February 17, 2011
Richmond Center for Visual Arts, room 2008
In conjunction with the exhibition More Than Skin Deep: Portraits as Socio-Political Commentary.
The portrait is art's attempt to account for identity, to make sense of what it means to be an individual. It is in the experiences of contemporary life that personal identities have become fractured, complex, and splintered, and that our identities are in a state of constant re-definition. Similarly, contemporary art has also become more heterogeneous and disconnected, as major themes in art are less evident. While the origins of portraiture might be quite simple, even romantic, contemporary identity, contemporary art, and therefore contemporary portraiture are decidedly more complex. As a result, two of the most basic questions, "Who are we?" and "How do we relate?" share the same concern: they both struggle with the challenges of predispositions. More Than Skin Deep is an exhibition of three artists, Ray DiCapua, Nancy Froehlich, and Susan Moore who have each negotiated the intersection of these two questions with dramatic and thoughtful end results.
Susan Moore's paintings largely focus on the ways humans strive for individuality through body art and other beauty marks. Her Second Skin series portray a variety of people and their body art.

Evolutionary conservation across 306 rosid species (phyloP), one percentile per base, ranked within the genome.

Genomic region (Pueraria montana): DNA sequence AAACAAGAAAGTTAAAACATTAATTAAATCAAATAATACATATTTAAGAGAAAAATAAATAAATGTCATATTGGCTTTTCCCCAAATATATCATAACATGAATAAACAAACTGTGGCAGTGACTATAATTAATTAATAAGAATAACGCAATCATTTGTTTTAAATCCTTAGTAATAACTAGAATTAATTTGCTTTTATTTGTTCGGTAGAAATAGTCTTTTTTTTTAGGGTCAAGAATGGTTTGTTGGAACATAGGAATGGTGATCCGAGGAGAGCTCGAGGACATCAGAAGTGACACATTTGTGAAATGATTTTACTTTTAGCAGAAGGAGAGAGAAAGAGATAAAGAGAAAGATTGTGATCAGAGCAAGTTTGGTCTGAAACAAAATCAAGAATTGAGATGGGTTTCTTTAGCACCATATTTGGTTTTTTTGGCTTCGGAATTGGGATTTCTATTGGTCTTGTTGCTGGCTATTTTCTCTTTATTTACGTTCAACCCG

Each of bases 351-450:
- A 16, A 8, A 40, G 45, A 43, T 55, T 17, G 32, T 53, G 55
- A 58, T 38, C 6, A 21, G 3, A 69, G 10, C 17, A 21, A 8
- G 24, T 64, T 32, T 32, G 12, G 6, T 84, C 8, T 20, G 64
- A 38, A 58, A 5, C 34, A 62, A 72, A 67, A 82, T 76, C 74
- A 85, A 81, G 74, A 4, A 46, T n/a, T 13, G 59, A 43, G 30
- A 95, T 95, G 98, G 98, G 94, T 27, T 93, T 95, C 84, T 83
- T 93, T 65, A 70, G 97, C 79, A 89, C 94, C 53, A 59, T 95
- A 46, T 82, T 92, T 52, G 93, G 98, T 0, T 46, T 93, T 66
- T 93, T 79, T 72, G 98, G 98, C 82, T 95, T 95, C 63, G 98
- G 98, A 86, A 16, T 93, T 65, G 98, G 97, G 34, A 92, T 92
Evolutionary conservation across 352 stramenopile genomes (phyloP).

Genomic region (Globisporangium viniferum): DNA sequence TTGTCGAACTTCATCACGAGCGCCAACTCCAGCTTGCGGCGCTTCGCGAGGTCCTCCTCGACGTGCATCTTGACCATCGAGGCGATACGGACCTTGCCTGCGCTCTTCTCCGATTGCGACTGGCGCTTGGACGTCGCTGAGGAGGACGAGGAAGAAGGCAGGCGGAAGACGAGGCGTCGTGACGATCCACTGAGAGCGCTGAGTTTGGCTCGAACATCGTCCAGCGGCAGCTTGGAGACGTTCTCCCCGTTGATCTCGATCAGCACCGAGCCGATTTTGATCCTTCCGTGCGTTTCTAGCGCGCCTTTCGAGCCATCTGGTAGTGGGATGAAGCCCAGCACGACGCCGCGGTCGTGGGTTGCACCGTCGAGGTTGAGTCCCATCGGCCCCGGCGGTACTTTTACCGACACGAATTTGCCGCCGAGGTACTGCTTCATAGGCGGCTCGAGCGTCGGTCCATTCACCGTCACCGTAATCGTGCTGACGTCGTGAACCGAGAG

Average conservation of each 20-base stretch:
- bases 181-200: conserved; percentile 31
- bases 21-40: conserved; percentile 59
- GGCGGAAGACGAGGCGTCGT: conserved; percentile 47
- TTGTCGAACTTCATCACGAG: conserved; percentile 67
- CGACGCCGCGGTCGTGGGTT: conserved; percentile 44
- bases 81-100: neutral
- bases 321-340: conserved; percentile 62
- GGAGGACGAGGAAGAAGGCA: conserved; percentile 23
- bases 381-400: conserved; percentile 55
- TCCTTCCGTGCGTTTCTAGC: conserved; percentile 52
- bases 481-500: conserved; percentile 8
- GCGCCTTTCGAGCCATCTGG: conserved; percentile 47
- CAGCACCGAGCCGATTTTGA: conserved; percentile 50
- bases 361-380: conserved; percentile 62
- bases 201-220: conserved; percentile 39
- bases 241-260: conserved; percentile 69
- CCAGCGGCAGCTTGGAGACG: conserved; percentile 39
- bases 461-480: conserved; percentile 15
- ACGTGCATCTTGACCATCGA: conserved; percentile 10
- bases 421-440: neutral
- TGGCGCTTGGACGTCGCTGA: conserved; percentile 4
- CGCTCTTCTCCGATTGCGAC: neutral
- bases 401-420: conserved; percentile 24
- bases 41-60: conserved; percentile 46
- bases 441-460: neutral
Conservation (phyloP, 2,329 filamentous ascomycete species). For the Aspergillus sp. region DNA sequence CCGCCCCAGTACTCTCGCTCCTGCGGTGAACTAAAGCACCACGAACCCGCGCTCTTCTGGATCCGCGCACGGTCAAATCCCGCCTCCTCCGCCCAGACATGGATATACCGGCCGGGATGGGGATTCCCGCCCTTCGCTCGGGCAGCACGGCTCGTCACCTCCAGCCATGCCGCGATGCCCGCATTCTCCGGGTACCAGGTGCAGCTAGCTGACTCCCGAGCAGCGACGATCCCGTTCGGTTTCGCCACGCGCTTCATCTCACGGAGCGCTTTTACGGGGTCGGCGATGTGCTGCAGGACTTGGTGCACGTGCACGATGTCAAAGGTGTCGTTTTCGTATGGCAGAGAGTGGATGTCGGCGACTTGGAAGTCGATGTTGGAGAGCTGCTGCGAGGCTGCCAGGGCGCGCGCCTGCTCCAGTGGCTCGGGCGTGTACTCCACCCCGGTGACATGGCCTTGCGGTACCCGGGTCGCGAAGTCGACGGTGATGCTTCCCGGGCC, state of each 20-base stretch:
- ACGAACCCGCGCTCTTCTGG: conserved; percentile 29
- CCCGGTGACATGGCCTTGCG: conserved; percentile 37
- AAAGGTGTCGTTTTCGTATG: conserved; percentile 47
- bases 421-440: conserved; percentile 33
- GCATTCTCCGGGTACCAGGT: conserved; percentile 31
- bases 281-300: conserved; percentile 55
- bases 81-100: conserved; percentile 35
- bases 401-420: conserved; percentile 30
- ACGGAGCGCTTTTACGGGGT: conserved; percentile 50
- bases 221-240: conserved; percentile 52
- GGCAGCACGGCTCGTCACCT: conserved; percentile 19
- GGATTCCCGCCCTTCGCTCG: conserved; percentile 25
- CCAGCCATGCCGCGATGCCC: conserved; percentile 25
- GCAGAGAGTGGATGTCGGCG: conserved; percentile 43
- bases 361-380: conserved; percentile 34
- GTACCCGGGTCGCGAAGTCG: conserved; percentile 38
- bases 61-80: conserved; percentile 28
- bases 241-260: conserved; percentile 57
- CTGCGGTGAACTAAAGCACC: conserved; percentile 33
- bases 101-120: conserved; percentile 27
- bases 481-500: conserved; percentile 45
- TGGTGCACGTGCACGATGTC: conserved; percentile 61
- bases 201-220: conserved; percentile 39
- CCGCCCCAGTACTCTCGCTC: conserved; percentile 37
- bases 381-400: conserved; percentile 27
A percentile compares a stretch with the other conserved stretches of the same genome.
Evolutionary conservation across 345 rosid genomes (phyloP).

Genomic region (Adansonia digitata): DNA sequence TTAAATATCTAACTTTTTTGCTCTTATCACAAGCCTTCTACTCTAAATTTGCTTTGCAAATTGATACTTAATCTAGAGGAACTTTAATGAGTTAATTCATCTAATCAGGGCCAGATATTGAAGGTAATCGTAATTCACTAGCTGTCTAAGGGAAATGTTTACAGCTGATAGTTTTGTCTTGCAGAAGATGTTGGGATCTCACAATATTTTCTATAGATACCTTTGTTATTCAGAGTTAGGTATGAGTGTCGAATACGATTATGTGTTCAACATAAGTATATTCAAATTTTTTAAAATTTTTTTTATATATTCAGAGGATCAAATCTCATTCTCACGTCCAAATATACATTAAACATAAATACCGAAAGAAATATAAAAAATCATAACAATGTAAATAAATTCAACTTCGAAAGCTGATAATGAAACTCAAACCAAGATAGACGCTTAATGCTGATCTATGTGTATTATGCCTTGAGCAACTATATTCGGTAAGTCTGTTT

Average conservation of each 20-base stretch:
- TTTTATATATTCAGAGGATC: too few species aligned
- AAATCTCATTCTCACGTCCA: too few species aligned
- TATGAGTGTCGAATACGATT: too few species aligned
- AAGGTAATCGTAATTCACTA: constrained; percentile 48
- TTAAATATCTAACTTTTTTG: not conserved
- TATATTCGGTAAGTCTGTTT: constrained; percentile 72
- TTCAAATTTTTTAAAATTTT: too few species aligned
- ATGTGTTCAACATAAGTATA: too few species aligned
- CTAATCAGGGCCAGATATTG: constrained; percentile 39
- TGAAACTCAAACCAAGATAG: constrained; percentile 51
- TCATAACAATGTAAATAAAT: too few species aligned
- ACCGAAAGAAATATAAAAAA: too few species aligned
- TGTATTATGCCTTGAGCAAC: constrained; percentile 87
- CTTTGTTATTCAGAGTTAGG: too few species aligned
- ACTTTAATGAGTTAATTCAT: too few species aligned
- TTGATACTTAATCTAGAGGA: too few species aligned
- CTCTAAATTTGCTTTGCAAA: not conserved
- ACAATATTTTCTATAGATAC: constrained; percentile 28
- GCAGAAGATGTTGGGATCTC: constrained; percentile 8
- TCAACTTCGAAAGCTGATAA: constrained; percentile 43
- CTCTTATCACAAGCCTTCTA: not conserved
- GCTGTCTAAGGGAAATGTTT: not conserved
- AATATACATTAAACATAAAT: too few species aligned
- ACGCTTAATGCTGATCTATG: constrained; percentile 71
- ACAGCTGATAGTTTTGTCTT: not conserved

Edith Newhall of the Philadelphia Inquirer wrote; "her subjects have a cadaverous pallor and stillness heightened by the fact that she has left several inches of blank canvas around their bodies so that their extremities appear to fade, ghostlike, into the neutral background." Moore's subjects have exposed their extreme physical expressions that on a daily basis are usually covered and out of eyesight. Exposed we learn more about each subject, but our introduction to the subjects are not realized. The fact that the viewer becomes a voyeur puts us as audience in an uncomfortable, and somewhat frightening place.